Loss of planetary tilt could doom alien life
Although winter now grips much of the Northern Hemisphere, those who dislike the cold weather can rest assured that warmer months shall return. This familiar pattern of spring, summer, fall and winter does more than merely provide variety, however. The fact that life can exist at all on Earth is closely tied to seasonality, which is a sign of global temperature moderation.
The driver of our seasons is the slight "lean" Earth has in its rotational axis as it revolves around the Sun, known as axial tilt or obliquity. According to René Heller, a postdoctoral research associate at the Leibniz Institute for Astrophysics in Potsdam, Germany, astrobiologists have not yet paid much attention to this variable in gauging the possibility for alien life to exist on distant planets.
"Obliquity and seasonal aspects are an important issue in understanding exoplanet habitability that has mostly been neglected so far," said Heller.
To address this gap, Heller and his colleagues published two papers recently looking at how the gravitational interactions of stars and planets eventually erode a planet's axial tilt. The findings do not bode well for planets residing in the habitable, or "Goldilocks" zones around red stars smaller than the Sun. These zones are the just-right temperature bands wherein water can remain liquid on the surface of a planet.
According to computer simulations, red dwarf stars quickly erase the axial tilt of habitable, Earth-like exoplanets. This temperature-moderating tilt is nullified in such a short time that life may never have a chance to get going. An exoplanet that fits this barren scenario is Gliese 581 d, usually considered one of the best candidates for life.
On the other hand, terrestrial planets around Sun-like stars fare much better. These worlds should not see their axial tilts erode to dangerously low levels until many billions of years down the road, well after life has arisen and possibly evolved into technological civilizations. A planetary abode representing this scenario is Kepler 22-b, the first near-Earth-sized world discovered in a habitable zone by NASA's planet-hunting Kepler space telescope.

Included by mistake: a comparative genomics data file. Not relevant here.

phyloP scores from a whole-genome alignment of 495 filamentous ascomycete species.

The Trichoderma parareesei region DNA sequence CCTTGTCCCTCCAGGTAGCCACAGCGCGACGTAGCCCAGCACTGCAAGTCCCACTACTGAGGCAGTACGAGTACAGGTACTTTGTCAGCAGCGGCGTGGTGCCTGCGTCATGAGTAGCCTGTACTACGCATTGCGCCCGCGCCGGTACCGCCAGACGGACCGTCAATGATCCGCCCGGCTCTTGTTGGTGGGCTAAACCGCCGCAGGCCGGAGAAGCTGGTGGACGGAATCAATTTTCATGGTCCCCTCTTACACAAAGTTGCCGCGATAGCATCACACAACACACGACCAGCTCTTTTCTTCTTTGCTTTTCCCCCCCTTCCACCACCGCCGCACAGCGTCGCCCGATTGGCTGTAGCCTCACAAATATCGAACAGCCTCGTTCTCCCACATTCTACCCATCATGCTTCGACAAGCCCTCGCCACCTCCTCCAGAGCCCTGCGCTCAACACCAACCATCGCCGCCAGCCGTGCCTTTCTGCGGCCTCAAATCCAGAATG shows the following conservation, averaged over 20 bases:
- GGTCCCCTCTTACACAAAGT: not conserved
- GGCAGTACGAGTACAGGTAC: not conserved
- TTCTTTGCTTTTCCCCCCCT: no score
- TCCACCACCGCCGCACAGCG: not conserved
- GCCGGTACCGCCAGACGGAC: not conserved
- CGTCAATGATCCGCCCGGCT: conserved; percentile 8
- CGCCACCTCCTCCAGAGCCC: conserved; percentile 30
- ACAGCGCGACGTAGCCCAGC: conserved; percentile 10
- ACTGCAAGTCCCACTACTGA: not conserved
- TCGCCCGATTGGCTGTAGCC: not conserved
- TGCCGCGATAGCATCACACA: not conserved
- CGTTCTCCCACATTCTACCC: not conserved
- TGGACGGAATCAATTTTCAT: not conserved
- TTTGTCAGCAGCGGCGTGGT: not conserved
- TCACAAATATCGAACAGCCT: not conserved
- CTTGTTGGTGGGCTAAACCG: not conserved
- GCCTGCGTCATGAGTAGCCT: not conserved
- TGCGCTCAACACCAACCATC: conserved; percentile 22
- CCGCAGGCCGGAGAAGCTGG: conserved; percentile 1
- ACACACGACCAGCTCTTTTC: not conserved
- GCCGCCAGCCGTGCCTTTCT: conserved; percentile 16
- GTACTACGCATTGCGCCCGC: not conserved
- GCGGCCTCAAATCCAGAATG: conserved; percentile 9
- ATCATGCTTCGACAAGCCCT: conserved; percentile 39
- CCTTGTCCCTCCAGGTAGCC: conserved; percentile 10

A tale of the seasons
To envision obliquity, think of the tilt on a spinning desktop globe. Obliquity is measured as the angle that a planet's poles are offset from being perpendicular to the plane of the planet's orbit around a star. Earth's obliquity is presently about 23.5 degrees, although how it might have changed over geological time is a matter of debate. Planets get their obliquity from a number of factors, including impacts from objects early in a solar system's history, stars passing by and the gravitational influences of other planets.
Seasons arise from this tilt as follows: When a planet revolves around a star and spins on its axis, obliquity causes the intensity of sunlight reaching portions of the planet to cyclically vary. For instance, during the several months of the Northern Hemisphere's winter on Earth, the northern half of the planet is tilted away from the Sun. Rays of light strike the ground there at an angle and must travel through more atmosphere, thus diminishing the amount of delivered energy. The daily period of solar illumination is also shorter. Meanwhile, the Southern Hemisphere soaks up the long, warm days of summer before autumn's nippiness creeps back.
Overall, Earth's obliquity coupled with daily axial rotations bathe the world in a smooth distribution of temperatures. The peak highs and lows do not exceed about 200 degrees Fahrenheit in variance.
From pleasant to apocalyptic?
But take away the Earth's axial slant, and the place might become a lot less inviting.
With an obliquity of less than five degrees or so, an Earth-like planet's broader equatorial regions bear the full brunt of a sun's radiance. The polar regions also receive far less sunlight than they do with seasonal ebbs and flows. The result: extreme temperature gradients based on latitude. "Your equator is heated enormously while the poles freeze," said Heller.
In theory, bands of habitability in temperate, mid-latitude zones could persist. In a worst-case scenario, however, the entire atmosphere of a zero-obliquity planet could collapse, Heller said. Gases might evaporate into space around the planet's blazing middle and freeze to the ground in the bleak north and south.
Life, had it ever emerged, would be stopped dead in its tracks.
Such a fate could have befallen Gliese 581 d, according to calculations by Heller and his colleagues.
They modeled how the gravitational dance between a star and a planet grinds away at any obliquity the planet might possess. This process, dubbed "tilt erosion," happens because a star's gravity pulls more on the side of the planet nearest it. That attraction deforms the planet into a slightly non-spherical shape, with tidal bulges pointed toward and away from the Sun. On Earth, we experience a similar effect, where the nearby Moon's gravity gives the Earth's oceans their tides. The misalignment between the two bodies' centers of gravity imparts a torque to the planet. "This torque tends to align the tidal bulge with the two centers of mass," explained Heller. Over time, this mechanism forces the planet into a zero-obliquity equilibrium.